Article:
10th: Ian Arny, Benjamin Day, Blake Johnson, Hayley Long, Riana McVicker, Margaret Mitchell, Victoria Nash, Benjamin Riegel, Rebecca Scholl, Taylor Scowden.

11th: Samuel Bassett, Sophia Beeler, Dawson Copley, Emma Dickhof, Makenzie Fields, Trey Figgins, Olivia Gregory, Dalton Hott, Zoe Webb.

12th: Savannah Gammell, Chloe Jarrett, Chloe Merriman, Cynthia Morris, Heath Myers, Alayna Thomas, Elise Tucker, Kristy Vargo, Catherine Wheeler, Isabelle Wolford.

High school students also earned academic letter awards if they accumulated 12 points throughout the school year. Students could earn four points per quarter by being on the Principal’s List (4.0 GPA); three points for being on the honor roll; two points for being on the merit roll; one point for having an ACT composite score of 23-27; and two points for having a score of 28 or higher.

Students who are members of the Ohio Scholars Association earned two points. National Merit Scholarship semifinalists earned four points, while finalists earned five points. Points were considered cumulative throughout the year.

Here were this year’s academic letter award-winners:

9th: Sequoia Hein Byerly, Mckinnon Mead, Brooke Otto, Kaityln Tenzos, Avery Tucker.

10th: Benjamin Day, Blake Johnson, Hayley Long, Riana McVicker, Victoria Nash, Benjamin Riegel.

11th: Samuel Bassett, Kaylee Blackstone, Lula Burke, Dawson Copley, Makenzie Fields, Trey Figgins, Lydia Grandstaff, Olivia Gregory, Grant Hayden, Dalton Hott, Grace Mulpas, Hayden Sutton, Andrew Waddell, Aeryn Walters, Zoe Webb.

12th: Emma Bentz, Savannah Gammell, Chloe Jarrett, Chloe Merriman, Cynthia Morris, Heath Myers, Lauren Pfeifer, Mackenzie Smith, Alayna Thomas, Morgan Tiller, Elise Tucker, Kristy Vargo, Catherine Wheeler, Isabelle Wolford, Johnathan Wood.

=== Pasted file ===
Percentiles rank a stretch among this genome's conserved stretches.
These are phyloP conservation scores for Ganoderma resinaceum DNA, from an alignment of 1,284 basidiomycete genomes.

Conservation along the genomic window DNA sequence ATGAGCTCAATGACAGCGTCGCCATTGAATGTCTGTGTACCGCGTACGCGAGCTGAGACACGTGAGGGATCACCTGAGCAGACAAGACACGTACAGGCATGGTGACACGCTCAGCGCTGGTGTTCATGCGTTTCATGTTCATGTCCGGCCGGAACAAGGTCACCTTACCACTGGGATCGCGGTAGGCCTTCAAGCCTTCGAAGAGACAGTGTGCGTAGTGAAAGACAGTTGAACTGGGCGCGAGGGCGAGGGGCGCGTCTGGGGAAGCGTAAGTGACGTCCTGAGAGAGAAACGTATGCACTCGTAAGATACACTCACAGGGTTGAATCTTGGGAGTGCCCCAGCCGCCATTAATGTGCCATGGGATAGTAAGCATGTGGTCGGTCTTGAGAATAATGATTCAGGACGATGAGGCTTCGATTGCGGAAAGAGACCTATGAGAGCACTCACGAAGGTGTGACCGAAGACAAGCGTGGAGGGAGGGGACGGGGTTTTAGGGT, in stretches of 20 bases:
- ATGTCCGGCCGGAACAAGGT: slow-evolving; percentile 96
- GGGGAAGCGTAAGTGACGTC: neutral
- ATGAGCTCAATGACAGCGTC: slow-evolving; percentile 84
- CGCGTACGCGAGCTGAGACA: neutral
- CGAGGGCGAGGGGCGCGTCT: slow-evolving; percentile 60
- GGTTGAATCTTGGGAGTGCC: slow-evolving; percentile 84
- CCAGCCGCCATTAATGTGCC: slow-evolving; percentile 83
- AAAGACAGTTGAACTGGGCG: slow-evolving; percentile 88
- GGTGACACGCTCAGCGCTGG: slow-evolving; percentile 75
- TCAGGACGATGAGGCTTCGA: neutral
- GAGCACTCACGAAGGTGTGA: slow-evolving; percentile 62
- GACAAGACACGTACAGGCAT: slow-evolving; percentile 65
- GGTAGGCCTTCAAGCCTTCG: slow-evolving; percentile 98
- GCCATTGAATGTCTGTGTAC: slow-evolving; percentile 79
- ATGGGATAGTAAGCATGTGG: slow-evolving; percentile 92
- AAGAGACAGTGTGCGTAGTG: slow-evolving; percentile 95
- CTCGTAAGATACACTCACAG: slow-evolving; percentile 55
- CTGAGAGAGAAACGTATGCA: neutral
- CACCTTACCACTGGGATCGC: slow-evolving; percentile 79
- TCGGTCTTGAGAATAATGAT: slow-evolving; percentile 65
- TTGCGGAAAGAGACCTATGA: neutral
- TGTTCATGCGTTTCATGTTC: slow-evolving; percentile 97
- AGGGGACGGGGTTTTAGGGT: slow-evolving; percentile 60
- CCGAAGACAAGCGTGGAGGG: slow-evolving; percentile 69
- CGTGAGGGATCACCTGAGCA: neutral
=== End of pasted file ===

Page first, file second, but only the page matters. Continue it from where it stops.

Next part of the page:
Snodgrass preaches integrity to young Trojans

To kick off last Thursday’s ceremony, Centerburg High School welcomed Jerry Snodgrass, executive director of the Ohio High School Athletic Association. Snodgrass spoke to the crowd of students and parents about the importance of “maintaining your integrity in a society right now that devalues it.”

Jerry Snodgrass

OHSAA Executive Director Jerry Snodgrass speaks to students and parents at Centerburg High School on May 2, 2019.

He also spoke about the value of high school sports – not as a way to get an athletic scholarship or a pro deal (which are often rare), but as a way to learn important life lessons.

“Most of you in school, you may go to college, you may go to an occupation. And I’m going to tell you, in most cases – in fact, over 98 percent of you – are not going to go on and do it in athletics,” Snodgrass said. “So, what do I talk about all the time? I talk about the greatest things that athletics offer.”

Snodgrass believes high school sports can teach problem-solving skills, teamwork, leadership, and the ability to “play by the rules.” He said it teaches youngsters “how to have fun” and also about the importance of integrity.

Above all, Snodgrass encouraged Centerburg’s youth to stay active in school clubs and programs. Life is a blank canvas at that age, Snodgrass said, and now is the perfect time to try new things.

“We’d love to be in your shoes,” Snodgrass said of the parents in the audience. “We’d love to be in your shoes because we have life experiences, whatever we did, to be able to do it over again. Not that we have regrets, but we see you as, you’ve got everything in front of you. And how awesome that is.”

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Staff Reporter

Grant is a 2018 graduate of Ohio Northern University, where he studied journalism and played basketball. He likes coffee, books and minor league baseball. He loves telling stories and has a passion for local news.